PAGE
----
It is when Joanna is offered a prestigious assignment in Lagos that the two women, once friends but now separated by time distance and culture, rekindle their friendship. As their two lives - past and present - parallel and intertwine, ducking and diving between modern day and fifteen years earlier, they are forced to confront their own personal problems compelling them to make choices they had never wanted or expected to make.
Joanna, once again under the spell of her son's father, Marcus, the man who had abandoned her, must decide whether or not she can trust him a second time; both for herself and for her son, Harry's sake. For Sally it is a tragic event that irrevocably changes her life finally giving her the strength to do what she knows in her heart she must do.
Set against the colourful tropical backdrop of Nigeria, it is a novel of passion, intrigue and tragedy, of teenage angst and cultural identity, but above all it is a story of human frailty. Of what happens when people live in such close proximity that adultery becomes almost obligatory and of the goldfish environment in which it flourishes. Of what happens when emotions are allowed to overrule common sense.
Jill Lanchbery was born in Essex but brought up in South Africa and Zambia and has lived in Nigeria, Northern Ireland and England. She now lives on the Costa Blanca in Spain where she teaches English in between writing her novels. She has had stories and articles published in periodicals and anthologies.Although born in Nazeing, Essex, Jill considers herself to be a citizen of the world. As a small child, shortly after the end of the Second World War, she emigrated to South Africa along with her parents and brother and sister.
Jill was the stereotypical scribbling child. Fascinated from a young age by 'words on paper', she excelled at reading and writing.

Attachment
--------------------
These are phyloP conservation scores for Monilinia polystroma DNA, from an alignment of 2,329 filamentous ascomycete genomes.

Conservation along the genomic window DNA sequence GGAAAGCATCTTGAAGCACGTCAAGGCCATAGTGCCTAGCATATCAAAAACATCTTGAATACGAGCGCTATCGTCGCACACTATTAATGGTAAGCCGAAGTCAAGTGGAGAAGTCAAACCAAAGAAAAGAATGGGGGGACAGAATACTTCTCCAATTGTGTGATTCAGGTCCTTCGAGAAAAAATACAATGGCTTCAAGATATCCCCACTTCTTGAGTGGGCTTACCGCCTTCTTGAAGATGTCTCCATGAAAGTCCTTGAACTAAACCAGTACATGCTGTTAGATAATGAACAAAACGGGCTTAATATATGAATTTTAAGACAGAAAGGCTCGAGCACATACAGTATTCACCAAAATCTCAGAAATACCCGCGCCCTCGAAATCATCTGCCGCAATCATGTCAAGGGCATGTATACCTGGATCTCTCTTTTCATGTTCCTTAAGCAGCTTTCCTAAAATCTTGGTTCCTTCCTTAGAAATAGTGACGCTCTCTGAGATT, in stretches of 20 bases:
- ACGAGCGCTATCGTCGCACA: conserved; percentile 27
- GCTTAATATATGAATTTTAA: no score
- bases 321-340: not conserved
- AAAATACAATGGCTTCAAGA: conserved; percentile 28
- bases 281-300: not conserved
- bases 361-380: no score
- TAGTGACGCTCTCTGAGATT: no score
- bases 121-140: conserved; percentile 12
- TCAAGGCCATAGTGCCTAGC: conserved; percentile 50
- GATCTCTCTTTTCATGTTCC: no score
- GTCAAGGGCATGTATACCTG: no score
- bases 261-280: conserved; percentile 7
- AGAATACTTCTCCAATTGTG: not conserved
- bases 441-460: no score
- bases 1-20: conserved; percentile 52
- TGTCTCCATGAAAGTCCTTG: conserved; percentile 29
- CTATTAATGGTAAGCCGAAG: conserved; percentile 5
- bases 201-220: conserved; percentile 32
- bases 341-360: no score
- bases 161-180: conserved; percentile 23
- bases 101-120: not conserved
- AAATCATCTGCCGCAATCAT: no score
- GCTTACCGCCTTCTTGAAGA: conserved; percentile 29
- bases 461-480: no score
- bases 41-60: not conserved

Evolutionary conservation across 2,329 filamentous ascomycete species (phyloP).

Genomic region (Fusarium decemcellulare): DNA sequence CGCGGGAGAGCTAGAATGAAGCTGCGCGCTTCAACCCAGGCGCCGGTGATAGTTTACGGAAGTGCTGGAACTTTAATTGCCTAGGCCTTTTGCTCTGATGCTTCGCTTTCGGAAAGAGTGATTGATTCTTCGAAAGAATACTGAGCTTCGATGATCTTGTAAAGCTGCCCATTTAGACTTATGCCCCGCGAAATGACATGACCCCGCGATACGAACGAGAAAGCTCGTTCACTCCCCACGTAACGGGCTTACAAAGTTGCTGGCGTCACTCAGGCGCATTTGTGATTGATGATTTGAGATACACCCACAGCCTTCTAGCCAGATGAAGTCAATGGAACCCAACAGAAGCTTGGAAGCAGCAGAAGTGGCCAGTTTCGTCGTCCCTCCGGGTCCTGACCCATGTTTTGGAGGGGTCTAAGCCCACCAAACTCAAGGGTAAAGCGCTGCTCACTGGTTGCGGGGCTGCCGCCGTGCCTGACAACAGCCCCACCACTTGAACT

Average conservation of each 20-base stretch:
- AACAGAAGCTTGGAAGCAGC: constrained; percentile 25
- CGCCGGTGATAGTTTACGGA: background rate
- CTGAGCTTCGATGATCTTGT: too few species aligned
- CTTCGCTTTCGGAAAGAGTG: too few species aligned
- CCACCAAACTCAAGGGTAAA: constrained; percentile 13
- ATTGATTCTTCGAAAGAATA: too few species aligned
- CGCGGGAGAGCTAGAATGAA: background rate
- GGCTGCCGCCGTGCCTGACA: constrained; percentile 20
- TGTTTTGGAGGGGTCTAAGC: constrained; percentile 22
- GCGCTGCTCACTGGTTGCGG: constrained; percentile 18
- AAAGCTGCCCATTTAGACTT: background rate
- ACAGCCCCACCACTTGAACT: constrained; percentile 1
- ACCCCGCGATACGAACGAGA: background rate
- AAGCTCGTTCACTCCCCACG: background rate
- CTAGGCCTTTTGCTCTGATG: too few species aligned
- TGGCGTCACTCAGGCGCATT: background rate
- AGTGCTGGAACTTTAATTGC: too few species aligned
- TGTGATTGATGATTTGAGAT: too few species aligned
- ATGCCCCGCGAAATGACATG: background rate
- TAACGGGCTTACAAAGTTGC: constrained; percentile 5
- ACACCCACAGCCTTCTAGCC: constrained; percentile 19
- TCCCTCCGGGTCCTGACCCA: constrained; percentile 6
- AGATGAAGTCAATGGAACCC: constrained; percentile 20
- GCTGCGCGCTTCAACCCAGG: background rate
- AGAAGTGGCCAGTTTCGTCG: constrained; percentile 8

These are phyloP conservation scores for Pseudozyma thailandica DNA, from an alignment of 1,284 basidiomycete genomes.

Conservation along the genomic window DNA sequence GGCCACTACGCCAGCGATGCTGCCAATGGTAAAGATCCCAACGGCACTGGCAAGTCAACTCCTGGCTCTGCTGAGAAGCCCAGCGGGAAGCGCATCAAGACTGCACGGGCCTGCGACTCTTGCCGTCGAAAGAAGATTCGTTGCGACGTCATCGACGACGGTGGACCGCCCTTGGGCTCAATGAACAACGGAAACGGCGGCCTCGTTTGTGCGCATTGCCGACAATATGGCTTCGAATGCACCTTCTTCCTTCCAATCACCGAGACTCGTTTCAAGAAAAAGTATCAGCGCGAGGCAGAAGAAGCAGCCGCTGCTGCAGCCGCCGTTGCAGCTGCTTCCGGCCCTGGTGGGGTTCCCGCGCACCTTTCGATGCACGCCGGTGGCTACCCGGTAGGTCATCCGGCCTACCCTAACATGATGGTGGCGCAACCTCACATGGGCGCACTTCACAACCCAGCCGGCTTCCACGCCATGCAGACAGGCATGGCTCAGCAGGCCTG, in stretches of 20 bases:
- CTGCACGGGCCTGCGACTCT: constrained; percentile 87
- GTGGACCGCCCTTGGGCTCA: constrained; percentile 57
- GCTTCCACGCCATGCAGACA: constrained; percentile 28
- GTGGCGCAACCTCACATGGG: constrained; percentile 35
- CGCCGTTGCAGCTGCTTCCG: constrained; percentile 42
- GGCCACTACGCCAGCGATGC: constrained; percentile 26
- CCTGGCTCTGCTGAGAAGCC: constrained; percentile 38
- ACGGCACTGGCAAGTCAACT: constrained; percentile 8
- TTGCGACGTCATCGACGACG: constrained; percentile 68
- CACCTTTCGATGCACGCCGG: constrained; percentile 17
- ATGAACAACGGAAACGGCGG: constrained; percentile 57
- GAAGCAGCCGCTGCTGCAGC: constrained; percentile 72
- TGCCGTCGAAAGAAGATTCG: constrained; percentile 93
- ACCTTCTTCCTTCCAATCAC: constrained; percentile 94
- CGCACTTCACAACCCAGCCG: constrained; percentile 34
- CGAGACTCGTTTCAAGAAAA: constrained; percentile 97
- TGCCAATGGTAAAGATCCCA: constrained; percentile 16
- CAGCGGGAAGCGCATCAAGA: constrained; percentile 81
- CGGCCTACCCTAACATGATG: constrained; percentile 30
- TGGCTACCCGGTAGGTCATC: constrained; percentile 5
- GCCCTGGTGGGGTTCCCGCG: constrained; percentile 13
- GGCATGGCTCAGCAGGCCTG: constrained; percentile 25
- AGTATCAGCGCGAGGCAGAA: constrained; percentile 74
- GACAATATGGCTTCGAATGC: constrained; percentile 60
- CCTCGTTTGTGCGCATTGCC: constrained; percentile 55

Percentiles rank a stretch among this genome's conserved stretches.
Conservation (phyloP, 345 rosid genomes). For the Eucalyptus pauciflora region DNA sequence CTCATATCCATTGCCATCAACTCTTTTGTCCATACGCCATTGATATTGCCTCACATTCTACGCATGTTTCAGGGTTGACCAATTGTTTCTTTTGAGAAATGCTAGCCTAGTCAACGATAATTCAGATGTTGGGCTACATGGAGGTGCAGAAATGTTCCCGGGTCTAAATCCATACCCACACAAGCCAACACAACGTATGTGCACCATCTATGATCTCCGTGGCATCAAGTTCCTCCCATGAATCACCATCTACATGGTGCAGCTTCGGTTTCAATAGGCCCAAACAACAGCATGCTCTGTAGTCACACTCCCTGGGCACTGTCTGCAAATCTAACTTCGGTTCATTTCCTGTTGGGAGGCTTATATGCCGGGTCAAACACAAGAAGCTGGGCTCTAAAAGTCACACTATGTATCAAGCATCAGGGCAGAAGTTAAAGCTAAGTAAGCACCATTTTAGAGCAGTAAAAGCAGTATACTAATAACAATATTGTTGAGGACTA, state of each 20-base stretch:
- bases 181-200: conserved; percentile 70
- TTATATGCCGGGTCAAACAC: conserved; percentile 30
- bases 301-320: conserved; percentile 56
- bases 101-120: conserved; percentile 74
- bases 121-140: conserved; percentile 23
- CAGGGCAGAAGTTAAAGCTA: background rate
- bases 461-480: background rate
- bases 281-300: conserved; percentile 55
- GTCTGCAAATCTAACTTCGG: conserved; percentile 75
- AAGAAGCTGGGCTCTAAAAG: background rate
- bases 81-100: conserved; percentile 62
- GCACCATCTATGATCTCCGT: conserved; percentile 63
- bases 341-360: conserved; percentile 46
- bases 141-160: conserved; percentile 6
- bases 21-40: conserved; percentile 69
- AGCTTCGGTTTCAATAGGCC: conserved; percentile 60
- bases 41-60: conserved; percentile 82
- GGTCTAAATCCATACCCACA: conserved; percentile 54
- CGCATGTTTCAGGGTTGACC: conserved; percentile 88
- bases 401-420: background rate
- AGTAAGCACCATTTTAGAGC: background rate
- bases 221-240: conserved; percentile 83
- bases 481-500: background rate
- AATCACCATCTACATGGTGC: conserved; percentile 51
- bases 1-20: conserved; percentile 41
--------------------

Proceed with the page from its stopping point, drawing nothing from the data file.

An early marriage, four children and a husband whose job took the family all over the world meant that her formal education was curtailed. However she considers that what she may have missed out on in terms of 'pieces of paper' was compensated for by the abundance of experience she gained along the way.
She was a grandmother - and what she describes as a 'late developer' - when she attended the University of Sussex, where she studied creative writing and English literature.
Jill later went on to qualify as an EFL teacher specialising in Business English and she has taught both in the United Kingdom and in Spain.
It was a family trauma - the death of her second daughter Alison in 1988 in tragic circumstances - that made her re-evaluate her life and was the catalyst for her writing.
Since then she has had articles and short stories published in periodicals and anthologies and been placed in several international short story competitions. She was for many years an active member of Hastings Writers Group and is featured in their new anthology Diamonds.
Reviews of A Bucket of Ashes on amazon include:
Jill's story follows a fashion designer, Joanna, on an assignment back to Nigeria, where she lived years before with her husband. Her return visit re-discovers some skeletons from a cupboard she thought had been closed as she renews a relationship with Marcus, whom she promised not to meet. Throughout the book, Joanna has choices to make in her life and, perhaps, the return to Nigeria brings the options into sharper focus. A gentle story well told. The characters really do come to life.
Jill has conjured up the imagery of Africa with finesse, you can smell Africa, see her colours, hear her sounds. And against this backdrop, we are confronted with tough human emotions and difficult choices. It is the type of book that leaves you thinking about it long after you have finished the last page and put the book back onto the bookshelf. I really enjoyed it and recommend it to anyone who enjoys thoughtful, well-written narrative.
A Bucket of Ashes will appeal to anyone who reads romantic fiction, but it also has the depth and content to captivate the general reader.